Mutations in the NHLRC1 gene are the common cause for Lafora disease in the Japanese population.

Department of Biological Sciences and Bioengineering, Indian Institute of Technology, Kanpur, India.
Journal of Human Genetics (Impact Factor: 2.53). 02/2005; 50(7):347-52. DOI: 10.1007/s10038-005-0263-7
Source: PubMed

ABSTRACT Lafora disease (LD) is a rare autosomal recessive genetic disorder characterized by epilepsy, myoclonus, and progressive neurological deterioration. LD is caused by mutations in the EMP2A gene encoding a protein phosphatase. A second gene for LD, termed NHLRC1 and encoding a putative E3 ubiquitin ligase, was recently identified on chromosome 6p22. The LD is relatively common in southern Europe, the Middle East, and Southeast Asia. A few sporadic cases with typical LD phenotype have been reported from Japan; however, our earlier study failed to find EPM2A mutations in four Japanese families with LD. We recruited four new families from Japan and searched for mutations in EPM2A . All eight families were also screened for NHLRC1 mutations. We found five independent families having novel mutations in NHLRC1. Identified mutations include five missense mutations (p.I153M, p.C160R, p.W219R, p.D245N, and p.R253K) and a deletion mutation (c.897insA; p.S299fs13). We also found a family with a ten base pair deletion (c.822-832del10) in the coding region of EPM2A. In two families, no EPM2A or NHLRC1 mutation was found. Our study, in addition to documenting the genetic and molecular heterogeneity observed for LD, suggests that mutations in the NHLRC1 gene may be a common cause of LD in the Japanese population.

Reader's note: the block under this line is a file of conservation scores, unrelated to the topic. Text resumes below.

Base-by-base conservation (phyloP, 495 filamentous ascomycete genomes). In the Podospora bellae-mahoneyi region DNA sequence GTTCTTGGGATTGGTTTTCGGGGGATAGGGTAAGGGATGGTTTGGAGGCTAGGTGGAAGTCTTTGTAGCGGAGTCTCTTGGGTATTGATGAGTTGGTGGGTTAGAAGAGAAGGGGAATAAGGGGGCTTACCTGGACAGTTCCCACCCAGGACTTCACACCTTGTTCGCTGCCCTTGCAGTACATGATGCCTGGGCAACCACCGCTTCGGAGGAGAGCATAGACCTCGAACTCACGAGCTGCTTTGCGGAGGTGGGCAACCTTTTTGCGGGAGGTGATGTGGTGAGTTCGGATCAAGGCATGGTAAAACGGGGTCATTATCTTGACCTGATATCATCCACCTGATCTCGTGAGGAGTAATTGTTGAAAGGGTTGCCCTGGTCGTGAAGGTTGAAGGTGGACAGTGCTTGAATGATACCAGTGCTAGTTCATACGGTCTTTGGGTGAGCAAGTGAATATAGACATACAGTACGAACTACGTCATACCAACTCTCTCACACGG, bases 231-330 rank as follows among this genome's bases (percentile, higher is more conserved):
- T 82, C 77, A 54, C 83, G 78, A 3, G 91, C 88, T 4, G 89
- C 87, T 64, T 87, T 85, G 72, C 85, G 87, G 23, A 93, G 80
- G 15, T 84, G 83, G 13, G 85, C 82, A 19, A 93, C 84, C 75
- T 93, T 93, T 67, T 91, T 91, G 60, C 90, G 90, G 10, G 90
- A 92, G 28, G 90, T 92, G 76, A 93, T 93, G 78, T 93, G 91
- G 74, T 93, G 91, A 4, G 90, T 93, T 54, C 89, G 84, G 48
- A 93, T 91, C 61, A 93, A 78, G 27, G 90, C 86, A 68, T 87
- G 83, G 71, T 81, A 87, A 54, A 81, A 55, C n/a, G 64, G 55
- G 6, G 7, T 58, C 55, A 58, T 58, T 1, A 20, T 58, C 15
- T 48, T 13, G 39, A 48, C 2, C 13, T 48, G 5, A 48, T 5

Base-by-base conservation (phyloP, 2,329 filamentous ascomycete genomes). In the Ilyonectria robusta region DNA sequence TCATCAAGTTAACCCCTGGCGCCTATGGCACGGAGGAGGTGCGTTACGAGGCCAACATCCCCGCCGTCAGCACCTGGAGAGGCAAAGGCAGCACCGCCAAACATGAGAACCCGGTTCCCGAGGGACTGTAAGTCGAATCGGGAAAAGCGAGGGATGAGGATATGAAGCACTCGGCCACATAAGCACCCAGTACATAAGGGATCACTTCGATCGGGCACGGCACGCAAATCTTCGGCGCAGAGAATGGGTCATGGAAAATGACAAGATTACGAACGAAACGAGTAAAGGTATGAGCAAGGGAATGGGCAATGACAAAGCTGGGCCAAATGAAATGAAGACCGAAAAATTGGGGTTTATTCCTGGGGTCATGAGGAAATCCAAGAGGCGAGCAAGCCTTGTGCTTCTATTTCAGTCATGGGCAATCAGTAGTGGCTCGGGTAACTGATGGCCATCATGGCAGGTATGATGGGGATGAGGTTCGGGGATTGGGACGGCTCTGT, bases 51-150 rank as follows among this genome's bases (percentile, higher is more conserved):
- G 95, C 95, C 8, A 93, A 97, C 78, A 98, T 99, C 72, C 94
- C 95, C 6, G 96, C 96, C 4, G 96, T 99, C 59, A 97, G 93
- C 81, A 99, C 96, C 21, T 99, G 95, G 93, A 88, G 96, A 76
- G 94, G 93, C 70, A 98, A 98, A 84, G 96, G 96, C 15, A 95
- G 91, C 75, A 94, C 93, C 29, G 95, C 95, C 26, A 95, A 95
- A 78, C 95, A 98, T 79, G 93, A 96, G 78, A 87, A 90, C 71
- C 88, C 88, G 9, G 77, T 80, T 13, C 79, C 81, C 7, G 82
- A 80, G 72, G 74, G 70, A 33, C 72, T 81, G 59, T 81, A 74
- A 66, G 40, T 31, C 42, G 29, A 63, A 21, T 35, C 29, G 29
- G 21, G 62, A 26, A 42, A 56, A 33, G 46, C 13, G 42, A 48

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Available from: Shinichi Hirose, Jul 11, 2015
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    • "Two peaks are the result of a duplex PCR. PCR of 156 bp represents the control PCR used for normalization and the other is region of the NHLRC1 gene amplified with LD2L4R4 primers [9]. Below the peak, the first number is the length of PCR product in base pairs (bp), and the second is the area of the peaks. "
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